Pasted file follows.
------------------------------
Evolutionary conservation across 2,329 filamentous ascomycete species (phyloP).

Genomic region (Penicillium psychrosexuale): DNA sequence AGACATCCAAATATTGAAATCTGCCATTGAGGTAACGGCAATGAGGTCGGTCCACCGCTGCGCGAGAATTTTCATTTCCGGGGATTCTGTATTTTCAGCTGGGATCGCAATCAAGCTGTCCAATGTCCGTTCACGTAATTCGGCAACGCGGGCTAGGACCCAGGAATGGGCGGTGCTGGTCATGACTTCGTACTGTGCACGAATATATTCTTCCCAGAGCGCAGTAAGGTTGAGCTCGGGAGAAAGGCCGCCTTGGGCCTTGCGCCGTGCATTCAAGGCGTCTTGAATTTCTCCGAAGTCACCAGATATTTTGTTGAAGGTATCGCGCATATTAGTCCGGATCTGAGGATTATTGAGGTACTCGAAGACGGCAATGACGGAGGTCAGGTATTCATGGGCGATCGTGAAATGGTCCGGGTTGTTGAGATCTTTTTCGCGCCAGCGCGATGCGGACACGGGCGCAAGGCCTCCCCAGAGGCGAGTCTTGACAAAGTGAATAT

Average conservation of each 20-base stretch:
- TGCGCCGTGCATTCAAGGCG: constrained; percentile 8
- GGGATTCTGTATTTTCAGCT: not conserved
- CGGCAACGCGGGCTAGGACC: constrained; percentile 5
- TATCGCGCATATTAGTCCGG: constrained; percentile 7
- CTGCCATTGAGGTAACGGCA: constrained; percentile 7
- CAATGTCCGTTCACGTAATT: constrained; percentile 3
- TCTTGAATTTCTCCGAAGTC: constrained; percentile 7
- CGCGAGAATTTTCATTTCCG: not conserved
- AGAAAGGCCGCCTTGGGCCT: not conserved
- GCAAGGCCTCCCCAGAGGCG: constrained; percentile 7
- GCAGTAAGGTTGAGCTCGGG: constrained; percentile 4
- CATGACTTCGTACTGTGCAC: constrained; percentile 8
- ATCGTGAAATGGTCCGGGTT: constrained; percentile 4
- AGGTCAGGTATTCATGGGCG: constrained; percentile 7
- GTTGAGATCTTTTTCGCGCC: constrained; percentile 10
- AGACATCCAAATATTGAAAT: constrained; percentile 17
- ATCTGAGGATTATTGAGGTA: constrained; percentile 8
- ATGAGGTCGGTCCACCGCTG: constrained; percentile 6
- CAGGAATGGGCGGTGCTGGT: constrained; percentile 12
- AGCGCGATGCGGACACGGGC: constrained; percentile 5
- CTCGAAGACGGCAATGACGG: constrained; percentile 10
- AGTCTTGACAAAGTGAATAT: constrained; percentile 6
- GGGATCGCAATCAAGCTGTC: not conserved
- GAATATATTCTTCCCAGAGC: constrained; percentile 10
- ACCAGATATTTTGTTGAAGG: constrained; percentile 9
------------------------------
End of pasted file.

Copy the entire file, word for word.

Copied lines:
Evolutionary conservation across 2,329 filamentous ascomycete species (phyloP).

Genomic region (Penicillium psychrosexuale): DNA sequence AGACATCCAAATATTGAAATCTGCCATTGAGGTAACGGCAATGAGGTCGGTCCACCGCTGCGCGAGAATTTTCATTTCCGGGGATTCTGTATTTTCAGCTGGGATCGCAATCAAGCTGTCCAATGTCCGTTCACGTAATTCGGCAACGCGGGCTAGGACCCAGGAATGGGCGGTGCTGGTCATGACTTCGTACTGTGCACGAATATATTCTTCCCAGAGCGCAGTAAGGTTGAGCTCGGGAGAAAGGCCGCCTTGGGCCTTGCGCCGTGCATTCAAGGCGTCTTGAATTTCTCCGAAGTCACCAGATATTTTGTTGAAGGTATCGCGCATATTAGTCCGGATCTGAGGATTATTGAGGTACTCGAAGACGGCAATGACGGAGGTCAGGTATTCATGGGCGATCGTGAAATGGTCCGGGTTGTTGAGATCTTTTTCGCGCCAGCGCGATGCGGACACGGGCGCAAGGCCTCCCCAGAGGCGAGTCTTGACAAAGTGAATAT

Average conservation of each 20-base stretch:
- TGCGCCGTGCATTCAAGGCG: constrained; percentile 8
- GGGATTCTGTATTTTCAGCT: not conserved
- CGGCAACGCGGGCTAGGACC: constrained; percentile 5
- TATCGCGCATATTAGTCCGG: constrained; percentile 7
- CTGCCATTGAGGTAACGGCA: constrained; percentile 7
- CAATGTCCGTTCACGTAATT: constrained; percentile 3
- TCTTGAATTTCTCCGAAGTC: constrained; percentile 7
- CGCGAGAATTTTCATTTCCG: not conserved
- AGAAAGGCCGCCTTGGGCCT: not conserved
- GCAAGGCCTCCCCAGAGGCG: constrained; percentile 7
- GCAGTAAGGTTGAGCTCGGG: constrained; percentile 4
- CATGACTTCGTACTGTGCAC: constrained; percentile 8
- ATCGTGAAATGGTCCGGGTT: constrained; percentile 4
- AGGTCAGGTATTCATGGGCG: constrained; percentile 7
- GTTGAGATCTTTTTCGCGCC: constrained; percentile 10
- AGACATCCAAATATTGAAAT: constrained; percentile 17
- ATCTGAGGATTATTGAGGTA: constrained; percentile 8
- ATGAGGTCGGTCCACCGCTG: constrained; percentile 6
- CAGGAATGGGCGGTGCTGGT: constrained; percentile 12
- AGCGCGATGCGGACACGGGC: constrained; percentile 5
- CTCGAAGACGGCAATGACGG: constrained; percentile 10
- AGTCTTGACAAAGTGAATAT: constrained; percentile 6
- GGGATCGCAATCAAGCTGTC: not conserved
- GAATATATTCTTCCCAGAGC: constrained; percentile 10
- ACCAGATATTTTGTTGAAGG: constrained; percentile 9